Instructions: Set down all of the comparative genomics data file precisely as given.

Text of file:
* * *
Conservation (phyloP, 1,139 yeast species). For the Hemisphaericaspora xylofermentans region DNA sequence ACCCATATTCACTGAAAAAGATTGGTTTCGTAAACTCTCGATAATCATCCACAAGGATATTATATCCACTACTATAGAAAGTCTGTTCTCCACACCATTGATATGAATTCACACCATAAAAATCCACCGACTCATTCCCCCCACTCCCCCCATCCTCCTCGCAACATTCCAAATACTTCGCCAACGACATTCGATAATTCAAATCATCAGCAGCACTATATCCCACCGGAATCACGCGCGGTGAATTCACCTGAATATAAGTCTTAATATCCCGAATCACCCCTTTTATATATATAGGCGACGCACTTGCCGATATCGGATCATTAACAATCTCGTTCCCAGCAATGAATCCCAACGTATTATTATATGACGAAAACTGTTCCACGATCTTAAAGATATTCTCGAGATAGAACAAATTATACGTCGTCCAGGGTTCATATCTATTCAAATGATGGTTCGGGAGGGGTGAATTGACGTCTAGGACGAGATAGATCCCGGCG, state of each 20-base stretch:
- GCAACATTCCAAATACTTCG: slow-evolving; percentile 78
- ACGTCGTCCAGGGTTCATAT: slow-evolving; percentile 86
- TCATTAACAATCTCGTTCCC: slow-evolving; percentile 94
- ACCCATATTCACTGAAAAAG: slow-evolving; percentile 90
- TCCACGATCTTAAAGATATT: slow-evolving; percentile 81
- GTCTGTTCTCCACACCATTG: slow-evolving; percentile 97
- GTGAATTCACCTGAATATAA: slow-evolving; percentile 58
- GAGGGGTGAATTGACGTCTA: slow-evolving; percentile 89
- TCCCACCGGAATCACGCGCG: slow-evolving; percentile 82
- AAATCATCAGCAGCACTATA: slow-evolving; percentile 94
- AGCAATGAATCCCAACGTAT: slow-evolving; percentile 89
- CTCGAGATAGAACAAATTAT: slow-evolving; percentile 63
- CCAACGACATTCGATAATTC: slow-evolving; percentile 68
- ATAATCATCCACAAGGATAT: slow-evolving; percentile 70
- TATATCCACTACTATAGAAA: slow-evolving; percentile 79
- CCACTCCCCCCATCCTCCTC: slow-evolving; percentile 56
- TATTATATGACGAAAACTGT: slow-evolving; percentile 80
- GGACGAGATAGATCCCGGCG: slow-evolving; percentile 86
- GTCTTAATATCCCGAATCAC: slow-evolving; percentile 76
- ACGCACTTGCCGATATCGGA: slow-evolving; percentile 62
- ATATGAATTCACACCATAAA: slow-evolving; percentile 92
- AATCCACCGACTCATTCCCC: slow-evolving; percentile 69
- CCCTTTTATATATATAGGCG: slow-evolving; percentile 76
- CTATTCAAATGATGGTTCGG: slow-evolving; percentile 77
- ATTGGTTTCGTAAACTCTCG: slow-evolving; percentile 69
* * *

Conservation (phyloP, 1,139 yeast species). For the Hemisphaericaspora xylofermentans region DNA sequence ACCCATATTCACTGAAAAAGATTGGTTTCGTAAACTCTCGATAATCATCCACAAGGATATTATATCCACTACTATAGAAAGTCTGTTCTCCACACCATTGATATGAATTCACACCATAAAAATCCACCGACTCATTCCCCCCACTCCCCCCATCCTCCTCGCAACATTCCAAATACTTCGCCAACGACATTCGATAATTCAAATCATCAGCAGCACTATATCCCACCGGAATCACGCGCGGTGAATTCACCTGAATATAAGTCTTAATATCCCGAATCACCCCTTTTATATATATAGGCGACGCACTTGCCGATATCGGATCATTAACAATCTCGTTCCCAGCAATGAATCCCAACGTATTATTATATGACGAAAACTGTTCCACGATCTTAAAGATATTCTCGAGATAGAACAAATTATACGTCGTCCAGGGTTCATATCTATTCAAATGATGGTTCGGGAGGGGTGAATTGACGTCTAGGACGAGATAGATCCCGGCG, state of each 20-base stretch:
- GCAACATTCCAAATACTTCG: slow-evolving; percentile 78
- ACGTCGTCCAGGGTTCATAT: slow-evolving; percentile 86
- TCATTAACAATCTCGTTCCC: slow-evolving; percentile 94
- ACCCATATTCACTGAAAAAG: slow-evolving; percentile 90
- TCCACGATCTTAAAGATATT: slow-evolving; percentile 81
- GTCTGTTCTCCACACCATTG: slow-evolving; percentile 97
- GTGAATTCACCTGAATATAA: slow-evolving; percentile 58
- GAGGGGTGAATTGACGTCTA: slow-evolving; percentile 89
- TCCCACCGGAATCACGCGCG: slow-evolving; percentile 82
- AAATCATCAGCAGCACTATA: slow-evolving; percentile 94
- AGCAATGAATCCCAACGTAT: slow-evolving; percentile 89
- CTCGAGATAGAACAAATTAT: slow-evolving; percentile 63
- CCAACGACATTCGATAATTC: slow-evolving; percentile 68
- ATAATCATCCACAAGGATAT: slow-evolving; percentile 70
- TATATCCACTACTATAGAAA: slow-evolving; percentile 79
- CCACTCCCCCCATCCTCCTC: slow-evolving; percentile 56
- TATTATATGACGAAAACTGT: slow-evolving; percentile 80
- GGACGAGATAGATCCCGGCG: slow-evolving; percentile 86
- GTCTTAATATCCCGAATCAC: slow-evolving; percentile 76
- ACGCACTTGCCGATATCGGA: slow-evolving; percentile 62
- ATATGAATTCACACCATAAA: slow-evolving; percentile 92
- AATCCACCGACTCATTCCCC: slow-evolving; percentile 69
- CCCTTTTATATATATAGGCG: slow-evolving; percentile 76
- CTATTCAAATGATGGTTCGG: slow-evolving; percentile 77
- ATTGGTTTCGTAAACTCTCG: slow-evolving; percentile 69